Henry Demmert is associate dean of the Leavey School of Business at Santa Clara University.
A true story: In the early 1980s I worked as an economist in the Antitrust Division of the Department of Justice. In my first assignment I was paired with one of the division’s experienced lawyers to evaluate a merger between two electronics firms. My first step was to visit the lawyer, introduce myself, and begin preliminary discussion of the task before us. We got right down to business. Or at least he did, insisting that this was clearly an anticompetitive merger and our job was to block it. I asked how he had reached this conclusion so quickly. By what measure, which I surely had missed, was it so clear that the merger would lessen competition? His response: “There are 22 competitors in the market now. If we allow this merger, there will only be 21 left. That’s less competition.”
I’ll be the first to admit that this particular lawyer’s terribly naive view of competition is not representative of everyone at the Antitrust Division, and certainly not of the economists. But it is instructive as an extreme version of the view of competition that the Division uses in formulating antitrust policy, especially merger policy. It is a view that is enshrined in the Division’s merger guidelines.
The guidelines were first introduced in 1968 in an attempt to eliminate what, at the time, was a great deal of uncertainty over the kind of merger the antitrust authorities would challenge. Although these guidelines have often been revised, the last time in 1994, the essential approach remains unchanged. The focus is on “market structure.” That is, the antitrust authorities define a market, geographically and by product, in which the merging firms compete. They then measure the market shares of each of the merger partners as well as the overall level of “concentration” in the market—the extent to which a few large suppliers account for a substantial share of total market sales. If the combined shares of the merger partners is too high or the market is too concentrated, the merger will likely be challenged by the feds. Their fear is that too large a firm will wield enough “market power” to raise prices or that a market with a few significant suppliers is susceptible to collusion.
This view is essentially static and backward-looking. It is questionable, at best, when applied to steel and autos, but it is downright misleading when applied to the rapidly changing world of high technology. The recently proposed merger between MCI WorldCom and Sprint illustrates the wrong-headedness of the current approach.
MCI WorldCom and Sprint are the second and third largest suppliers of U.S. long-distance telephone service. The combined firm would have a market share of 35 percent. With AT&T’s 45 percent share, the merger would leave a highly concentrated market in which the two largest suppliers account for 80 percent of all long-distance service. By the standard measures, the merger violates the guidelines. Indeed, shortly after it was announced, one federal regulator expressed concern about greater concentration in long-distance services and warned that “any further consolidation among the major [long- distance] providers would be intolerable.” But defining the relevant market as “long-distance services” is arbitrary and misleading.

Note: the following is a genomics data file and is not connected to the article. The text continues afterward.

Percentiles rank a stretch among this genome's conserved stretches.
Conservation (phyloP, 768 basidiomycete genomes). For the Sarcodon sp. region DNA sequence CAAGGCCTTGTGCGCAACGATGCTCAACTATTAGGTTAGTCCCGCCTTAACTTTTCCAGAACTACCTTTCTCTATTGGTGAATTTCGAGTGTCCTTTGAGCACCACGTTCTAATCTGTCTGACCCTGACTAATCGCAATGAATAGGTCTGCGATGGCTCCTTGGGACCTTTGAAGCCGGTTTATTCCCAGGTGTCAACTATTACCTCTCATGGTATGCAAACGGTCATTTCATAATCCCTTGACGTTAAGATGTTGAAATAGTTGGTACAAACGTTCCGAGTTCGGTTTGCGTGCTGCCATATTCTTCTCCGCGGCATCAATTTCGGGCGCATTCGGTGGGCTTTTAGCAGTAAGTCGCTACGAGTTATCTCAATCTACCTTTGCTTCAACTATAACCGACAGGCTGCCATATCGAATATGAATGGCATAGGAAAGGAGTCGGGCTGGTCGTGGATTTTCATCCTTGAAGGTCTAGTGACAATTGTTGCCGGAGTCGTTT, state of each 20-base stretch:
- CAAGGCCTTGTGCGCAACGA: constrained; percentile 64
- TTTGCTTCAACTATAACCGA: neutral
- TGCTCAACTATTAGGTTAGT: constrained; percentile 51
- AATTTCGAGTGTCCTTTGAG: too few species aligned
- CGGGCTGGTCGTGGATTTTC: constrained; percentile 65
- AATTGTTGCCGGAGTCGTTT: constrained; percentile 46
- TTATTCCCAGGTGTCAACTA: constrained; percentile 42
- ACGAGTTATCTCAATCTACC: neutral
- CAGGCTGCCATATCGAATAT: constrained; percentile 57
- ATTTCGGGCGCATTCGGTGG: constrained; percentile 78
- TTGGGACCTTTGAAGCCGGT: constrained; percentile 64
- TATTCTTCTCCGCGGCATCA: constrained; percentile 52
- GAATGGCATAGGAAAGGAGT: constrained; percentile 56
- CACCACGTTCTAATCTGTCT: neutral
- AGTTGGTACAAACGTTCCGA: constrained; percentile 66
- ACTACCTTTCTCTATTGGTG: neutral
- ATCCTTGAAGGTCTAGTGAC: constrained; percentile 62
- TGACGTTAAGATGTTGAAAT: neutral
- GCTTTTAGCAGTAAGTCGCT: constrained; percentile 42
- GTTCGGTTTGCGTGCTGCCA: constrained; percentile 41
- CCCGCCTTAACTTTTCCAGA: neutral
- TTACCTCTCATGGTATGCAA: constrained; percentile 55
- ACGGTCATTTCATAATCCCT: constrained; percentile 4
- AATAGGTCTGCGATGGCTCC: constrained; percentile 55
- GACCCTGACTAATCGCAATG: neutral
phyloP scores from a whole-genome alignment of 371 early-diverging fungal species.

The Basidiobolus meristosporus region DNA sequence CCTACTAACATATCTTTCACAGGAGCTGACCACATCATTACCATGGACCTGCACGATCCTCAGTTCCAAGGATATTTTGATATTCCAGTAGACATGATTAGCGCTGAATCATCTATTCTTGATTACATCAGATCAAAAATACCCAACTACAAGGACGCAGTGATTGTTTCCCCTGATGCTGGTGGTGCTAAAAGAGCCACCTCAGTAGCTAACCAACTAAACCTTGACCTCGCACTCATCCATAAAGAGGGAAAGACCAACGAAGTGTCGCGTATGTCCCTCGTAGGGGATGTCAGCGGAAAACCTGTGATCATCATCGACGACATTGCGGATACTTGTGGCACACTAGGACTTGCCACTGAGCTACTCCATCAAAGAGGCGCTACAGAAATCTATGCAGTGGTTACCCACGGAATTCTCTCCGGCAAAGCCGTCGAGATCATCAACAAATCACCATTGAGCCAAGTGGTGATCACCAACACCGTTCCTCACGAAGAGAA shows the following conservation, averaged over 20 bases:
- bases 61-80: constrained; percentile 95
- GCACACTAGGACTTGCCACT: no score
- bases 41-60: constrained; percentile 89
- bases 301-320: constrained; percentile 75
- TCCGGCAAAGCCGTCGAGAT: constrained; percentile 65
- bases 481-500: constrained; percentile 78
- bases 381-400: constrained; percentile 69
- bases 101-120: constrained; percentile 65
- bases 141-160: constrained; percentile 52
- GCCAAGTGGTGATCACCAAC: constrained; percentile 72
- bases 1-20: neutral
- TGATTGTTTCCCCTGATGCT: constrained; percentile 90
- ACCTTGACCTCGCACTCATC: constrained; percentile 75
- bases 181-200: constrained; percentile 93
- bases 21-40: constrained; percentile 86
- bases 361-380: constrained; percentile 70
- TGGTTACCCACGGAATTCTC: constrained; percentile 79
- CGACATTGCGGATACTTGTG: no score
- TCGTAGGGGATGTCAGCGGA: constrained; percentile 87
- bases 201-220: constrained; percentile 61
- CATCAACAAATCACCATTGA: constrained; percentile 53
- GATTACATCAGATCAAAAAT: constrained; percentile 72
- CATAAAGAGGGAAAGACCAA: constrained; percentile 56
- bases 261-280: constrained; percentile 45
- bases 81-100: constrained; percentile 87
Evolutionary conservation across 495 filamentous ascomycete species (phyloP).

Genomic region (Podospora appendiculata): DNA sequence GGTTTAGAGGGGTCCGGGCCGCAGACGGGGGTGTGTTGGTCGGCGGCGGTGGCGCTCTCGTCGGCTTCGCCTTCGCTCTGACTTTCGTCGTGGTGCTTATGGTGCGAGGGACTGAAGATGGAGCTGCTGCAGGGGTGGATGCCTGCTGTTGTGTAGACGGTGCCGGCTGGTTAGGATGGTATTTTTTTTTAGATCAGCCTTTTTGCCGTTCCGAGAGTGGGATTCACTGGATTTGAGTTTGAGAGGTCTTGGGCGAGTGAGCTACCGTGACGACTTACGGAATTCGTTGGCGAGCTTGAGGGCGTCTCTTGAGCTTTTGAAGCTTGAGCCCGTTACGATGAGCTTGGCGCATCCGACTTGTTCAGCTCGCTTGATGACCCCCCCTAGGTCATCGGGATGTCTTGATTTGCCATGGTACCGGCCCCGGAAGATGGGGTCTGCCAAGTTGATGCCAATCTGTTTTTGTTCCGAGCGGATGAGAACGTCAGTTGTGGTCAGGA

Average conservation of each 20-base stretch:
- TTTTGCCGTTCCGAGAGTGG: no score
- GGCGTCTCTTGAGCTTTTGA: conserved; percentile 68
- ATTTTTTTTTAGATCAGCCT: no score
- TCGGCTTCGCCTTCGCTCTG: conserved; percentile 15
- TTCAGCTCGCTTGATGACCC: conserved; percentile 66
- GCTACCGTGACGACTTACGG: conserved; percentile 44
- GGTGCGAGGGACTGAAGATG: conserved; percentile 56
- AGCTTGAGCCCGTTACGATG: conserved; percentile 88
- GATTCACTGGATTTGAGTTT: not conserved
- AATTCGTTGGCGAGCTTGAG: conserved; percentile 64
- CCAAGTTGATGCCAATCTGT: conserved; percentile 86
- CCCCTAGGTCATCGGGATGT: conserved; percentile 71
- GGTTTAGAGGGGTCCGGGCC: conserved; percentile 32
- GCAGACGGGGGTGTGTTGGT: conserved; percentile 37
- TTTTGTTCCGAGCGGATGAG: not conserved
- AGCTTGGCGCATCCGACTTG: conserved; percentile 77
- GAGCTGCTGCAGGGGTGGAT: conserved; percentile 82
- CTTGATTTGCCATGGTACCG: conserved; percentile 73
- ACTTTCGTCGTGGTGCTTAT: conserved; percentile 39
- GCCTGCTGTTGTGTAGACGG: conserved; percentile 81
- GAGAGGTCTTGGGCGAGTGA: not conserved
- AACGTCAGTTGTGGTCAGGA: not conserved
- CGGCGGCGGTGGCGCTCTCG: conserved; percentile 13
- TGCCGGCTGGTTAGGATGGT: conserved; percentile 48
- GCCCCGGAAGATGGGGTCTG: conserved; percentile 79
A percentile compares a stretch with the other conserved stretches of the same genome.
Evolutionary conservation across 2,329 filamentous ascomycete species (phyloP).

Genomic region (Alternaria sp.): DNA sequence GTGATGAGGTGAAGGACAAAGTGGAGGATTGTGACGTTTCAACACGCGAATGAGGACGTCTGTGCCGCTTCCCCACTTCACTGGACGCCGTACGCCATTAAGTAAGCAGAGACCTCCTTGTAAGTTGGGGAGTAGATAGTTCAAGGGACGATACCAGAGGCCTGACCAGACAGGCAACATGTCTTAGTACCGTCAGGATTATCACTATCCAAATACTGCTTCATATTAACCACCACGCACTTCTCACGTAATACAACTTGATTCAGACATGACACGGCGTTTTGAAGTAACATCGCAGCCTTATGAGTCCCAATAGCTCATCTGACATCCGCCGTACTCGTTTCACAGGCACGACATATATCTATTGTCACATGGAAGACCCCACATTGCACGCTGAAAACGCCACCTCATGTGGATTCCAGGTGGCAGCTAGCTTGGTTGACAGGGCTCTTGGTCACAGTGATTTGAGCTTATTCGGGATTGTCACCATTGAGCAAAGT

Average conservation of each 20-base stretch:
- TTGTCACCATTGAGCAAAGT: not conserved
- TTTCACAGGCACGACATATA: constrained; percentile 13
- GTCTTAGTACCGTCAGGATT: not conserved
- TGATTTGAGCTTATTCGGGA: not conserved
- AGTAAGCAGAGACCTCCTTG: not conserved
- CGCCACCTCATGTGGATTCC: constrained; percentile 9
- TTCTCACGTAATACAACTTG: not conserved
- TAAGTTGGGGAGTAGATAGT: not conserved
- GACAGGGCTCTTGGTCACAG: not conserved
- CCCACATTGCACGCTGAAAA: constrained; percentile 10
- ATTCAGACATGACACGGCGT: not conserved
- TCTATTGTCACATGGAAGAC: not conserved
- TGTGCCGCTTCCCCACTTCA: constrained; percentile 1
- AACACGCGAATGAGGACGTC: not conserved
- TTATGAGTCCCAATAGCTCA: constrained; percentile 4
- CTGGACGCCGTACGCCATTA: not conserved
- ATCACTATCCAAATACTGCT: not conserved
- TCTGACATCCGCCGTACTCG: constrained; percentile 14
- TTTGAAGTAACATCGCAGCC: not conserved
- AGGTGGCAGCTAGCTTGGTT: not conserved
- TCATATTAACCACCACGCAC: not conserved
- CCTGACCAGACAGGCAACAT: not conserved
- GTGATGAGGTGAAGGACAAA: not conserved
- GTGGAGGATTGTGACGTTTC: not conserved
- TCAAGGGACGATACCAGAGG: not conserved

Deregulation and technology are interacting to create an environment in which the only certain thing we can say about the telecommunications market of the future is that it will look nothing like it does today. The Telecommunications Act of 1996 eliminated the archaic regulatory barriers that once separated local phone service, long-distance phone service, and cable, while new technologies are erasing the lines between almost all forms of communication and information-sharing.
Moreover, with the global reach of the Internet, and with foreign giants such as Germany’s Deutsche Telekom and Japan’s NTT now free to enter the U.S. market, what is emerging is a global telecommunications market in which the major players, to be competitive, will have to offer “all-distance” wireless broadband service not just for voice, but for data and video as well.
Firms are scrambling to remain competitive. The spate of recent mergers in telecommunications reflects the emerging new realities. Bell Atlantic merged with Nynex and GTE, which had acquired BBN, a long-distance and Internet provider. U.S. West, one of the Baby Bells, merged with Qwest, another Internet and long-distance provider. SBC Communications acquired two former Baby Bells, Pacific Bell and Ameritech. AT&T acquired TCI Cablevision and is in the process of merging with Media One. And, of course, there is AOL’s proposed blockbuster acquisition of Time Warner Communications.
The trend is global as illustrated by the proposed acquisition by British Vodaphone of Germany’s Mannesmann, which analysts believe will “unleash a flurry of deals among other wireless companies seeking to compete on a global scale.”
As separate entities, MCI WorldCom and Sprint would likely founder in this brave new world; combined they will create a more effective competitor. To think that they would have enough market power to raise prices, or that collusion is a danger in such a rapidly changing environment, requires a real stretch of the imagination.
Properly understood, competition is not a static, zero-sum battle for shares in an arbitrarily defined market. Rather it is a process of discovery and innovation, a process that continually expands existing markets and opens up new ones. In the world of high technology, where this process is especially rapid, the old models no longer apply. To formulate merger policy as if they did would be to stifle the creative energy that true competition channels into social benefits.